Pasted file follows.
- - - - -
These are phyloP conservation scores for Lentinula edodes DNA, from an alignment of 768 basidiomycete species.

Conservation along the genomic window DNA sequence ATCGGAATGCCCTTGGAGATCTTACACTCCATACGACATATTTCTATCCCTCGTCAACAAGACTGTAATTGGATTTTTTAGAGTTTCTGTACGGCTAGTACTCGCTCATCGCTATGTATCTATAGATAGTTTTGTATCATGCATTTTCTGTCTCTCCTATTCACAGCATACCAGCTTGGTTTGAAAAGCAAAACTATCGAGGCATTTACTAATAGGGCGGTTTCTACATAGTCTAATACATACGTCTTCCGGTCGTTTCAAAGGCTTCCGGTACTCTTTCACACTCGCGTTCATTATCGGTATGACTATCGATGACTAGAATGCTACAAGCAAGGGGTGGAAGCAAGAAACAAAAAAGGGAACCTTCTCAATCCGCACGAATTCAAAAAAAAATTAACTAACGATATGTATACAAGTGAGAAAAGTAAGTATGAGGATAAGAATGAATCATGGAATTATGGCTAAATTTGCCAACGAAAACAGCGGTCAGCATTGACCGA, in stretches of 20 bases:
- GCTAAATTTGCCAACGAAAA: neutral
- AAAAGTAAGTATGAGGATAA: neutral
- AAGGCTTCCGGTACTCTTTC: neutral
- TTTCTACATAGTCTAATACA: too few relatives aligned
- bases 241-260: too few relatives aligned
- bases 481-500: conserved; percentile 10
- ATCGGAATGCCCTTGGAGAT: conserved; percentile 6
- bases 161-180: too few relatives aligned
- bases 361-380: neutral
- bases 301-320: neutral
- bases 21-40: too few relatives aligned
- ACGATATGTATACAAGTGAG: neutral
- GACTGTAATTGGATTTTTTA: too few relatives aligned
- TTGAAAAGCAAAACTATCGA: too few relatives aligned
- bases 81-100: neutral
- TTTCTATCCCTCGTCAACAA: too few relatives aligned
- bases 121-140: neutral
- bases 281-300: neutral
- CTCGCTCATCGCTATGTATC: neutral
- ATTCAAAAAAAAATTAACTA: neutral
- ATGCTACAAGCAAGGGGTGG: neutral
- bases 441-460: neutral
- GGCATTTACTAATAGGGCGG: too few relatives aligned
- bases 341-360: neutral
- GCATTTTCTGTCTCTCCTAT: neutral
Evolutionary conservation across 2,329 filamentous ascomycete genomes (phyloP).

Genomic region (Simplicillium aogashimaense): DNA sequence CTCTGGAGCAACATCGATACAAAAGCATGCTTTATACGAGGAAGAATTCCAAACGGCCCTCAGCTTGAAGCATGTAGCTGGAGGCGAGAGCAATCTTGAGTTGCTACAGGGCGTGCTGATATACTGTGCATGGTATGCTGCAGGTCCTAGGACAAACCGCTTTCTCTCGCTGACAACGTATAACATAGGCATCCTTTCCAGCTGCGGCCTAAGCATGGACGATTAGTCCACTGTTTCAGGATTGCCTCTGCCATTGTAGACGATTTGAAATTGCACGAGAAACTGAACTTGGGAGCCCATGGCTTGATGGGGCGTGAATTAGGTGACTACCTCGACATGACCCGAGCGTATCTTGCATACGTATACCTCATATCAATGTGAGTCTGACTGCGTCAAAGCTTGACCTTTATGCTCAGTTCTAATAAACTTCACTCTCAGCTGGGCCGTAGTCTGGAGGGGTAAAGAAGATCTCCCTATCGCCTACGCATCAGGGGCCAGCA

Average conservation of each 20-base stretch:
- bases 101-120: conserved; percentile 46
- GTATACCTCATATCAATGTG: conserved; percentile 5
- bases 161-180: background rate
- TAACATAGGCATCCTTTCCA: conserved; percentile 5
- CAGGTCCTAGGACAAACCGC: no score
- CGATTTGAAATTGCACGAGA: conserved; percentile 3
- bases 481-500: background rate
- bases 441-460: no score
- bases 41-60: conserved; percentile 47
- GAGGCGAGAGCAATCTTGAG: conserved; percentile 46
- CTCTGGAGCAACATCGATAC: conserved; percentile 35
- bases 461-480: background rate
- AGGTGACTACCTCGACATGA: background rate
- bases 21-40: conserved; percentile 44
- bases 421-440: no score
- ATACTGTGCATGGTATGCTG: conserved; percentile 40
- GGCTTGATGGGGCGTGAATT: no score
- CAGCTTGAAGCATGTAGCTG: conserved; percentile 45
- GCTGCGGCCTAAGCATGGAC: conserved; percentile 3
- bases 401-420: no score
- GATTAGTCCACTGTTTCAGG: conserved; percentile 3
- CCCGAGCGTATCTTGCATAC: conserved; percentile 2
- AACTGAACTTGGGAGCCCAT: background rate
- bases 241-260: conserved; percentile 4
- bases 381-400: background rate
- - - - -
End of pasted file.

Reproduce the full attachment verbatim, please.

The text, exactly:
These are phyloP conservation scores for Lentinula edodes DNA, from an alignment of 768 basidiomycete species.

Conservation along the genomic window DNA sequence ATCGGAATGCCCTTGGAGATCTTACACTCCATACGACATATTTCTATCCCTCGTCAACAAGACTGTAATTGGATTTTTTAGAGTTTCTGTACGGCTAGTACTCGCTCATCGCTATGTATCTATAGATAGTTTTGTATCATGCATTTTCTGTCTCTCCTATTCACAGCATACCAGCTTGGTTTGAAAAGCAAAACTATCGAGGCATTTACTAATAGGGCGGTTTCTACATAGTCTAATACATACGTCTTCCGGTCGTTTCAAAGGCTTCCGGTACTCTTTCACACTCGCGTTCATTATCGGTATGACTATCGATGACTAGAATGCTACAAGCAAGGGGTGGAAGCAAGAAACAAAAAAGGGAACCTTCTCAATCCGCACGAATTCAAAAAAAAATTAACTAACGATATGTATACAAGTGAGAAAAGTAAGTATGAGGATAAGAATGAATCATGGAATTATGGCTAAATTTGCCAACGAAAACAGCGGTCAGCATTGACCGA, in stretches of 20 bases:
- GCTAAATTTGCCAACGAAAA: neutral
- AAAAGTAAGTATGAGGATAA: neutral
- AAGGCTTCCGGTACTCTTTC: neutral
- TTTCTACATAGTCTAATACA: too few relatives aligned
- bases 241-260: too few relatives aligned
- bases 481-500: conserved; percentile 10
- ATCGGAATGCCCTTGGAGAT: conserved; percentile 6
- bases 161-180: too few relatives aligned
- bases 361-380: neutral
- bases 301-320: neutral
- bases 21-40: too few relatives aligned
- ACGATATGTATACAAGTGAG: neutral
- GACTGTAATTGGATTTTTTA: too few relatives aligned
- TTGAAAAGCAAAACTATCGA: too few relatives aligned
- bases 81-100: neutral
- TTTCTATCCCTCGTCAACAA: too few relatives aligned
- bases 121-140: neutral
- bases 281-300: neutral
- CTCGCTCATCGCTATGTATC: neutral
- ATTCAAAAAAAAATTAACTA: neutral
- ATGCTACAAGCAAGGGGTGG: neutral
- bases 441-460: neutral
- GGCATTTACTAATAGGGCGG: too few relatives aligned
- bases 341-360: neutral
- GCATTTTCTGTCTCTCCTAT: neutral
Evolutionary conservation across 2,329 filamentous ascomycete genomes (phyloP).

Genomic region (Simplicillium aogashimaense): DNA sequence CTCTGGAGCAACATCGATACAAAAGCATGCTTTATACGAGGAAGAATTCCAAACGGCCCTCAGCTTGAAGCATGTAGCTGGAGGCGAGAGCAATCTTGAGTTGCTACAGGGCGTGCTGATATACTGTGCATGGTATGCTGCAGGTCCTAGGACAAACCGCTTTCTCTCGCTGACAACGTATAACATAGGCATCCTTTCCAGCTGCGGCCTAAGCATGGACGATTAGTCCACTGTTTCAGGATTGCCTCTGCCATTGTAGACGATTTGAAATTGCACGAGAAACTGAACTTGGGAGCCCATGGCTTGATGGGGCGTGAATTAGGTGACTACCTCGACATGACCCGAGCGTATCTTGCATACGTATACCTCATATCAATGTGAGTCTGACTGCGTCAAAGCTTGACCTTTATGCTCAGTTCTAATAAACTTCACTCTCAGCTGGGCCGTAGTCTGGAGGGGTAAAGAAGATCTCCCTATCGCCTACGCATCAGGGGCCAGCA

Average conservation of each 20-base stretch:
- bases 101-120: conserved; percentile 46
- GTATACCTCATATCAATGTG: conserved; percentile 5
- bases 161-180: background rate
- TAACATAGGCATCCTTTCCA: conserved; percentile 5
- CAGGTCCTAGGACAAACCGC: no score
- CGATTTGAAATTGCACGAGA: conserved; percentile 3
- bases 481-500: background rate
- bases 441-460: no score
- bases 41-60: conserved; percentile 47
- GAGGCGAGAGCAATCTTGAG: conserved; percentile 46
- CTCTGGAGCAACATCGATAC: conserved; percentile 35
- bases 461-480: background rate
- AGGTGACTACCTCGACATGA: background rate
- bases 21-40: conserved; percentile 44
- bases 421-440: no score
- ATACTGTGCATGGTATGCTG: conserved; percentile 40
- GGCTTGATGGGGCGTGAATT: no score
- CAGCTTGAAGCATGTAGCTG: conserved; percentile 45
- GCTGCGGCCTAAGCATGGAC: conserved; percentile 3
- bases 401-420: no score
- GATTAGTCCACTGTTTCAGG: conserved; percentile 3
- CCCGAGCGTATCTTGCATAC: conserved; percentile 2
- AACTGAACTTGGGAGCCCAT: background rate
- bases 241-260: conserved; percentile 4
- bases 381-400: background rate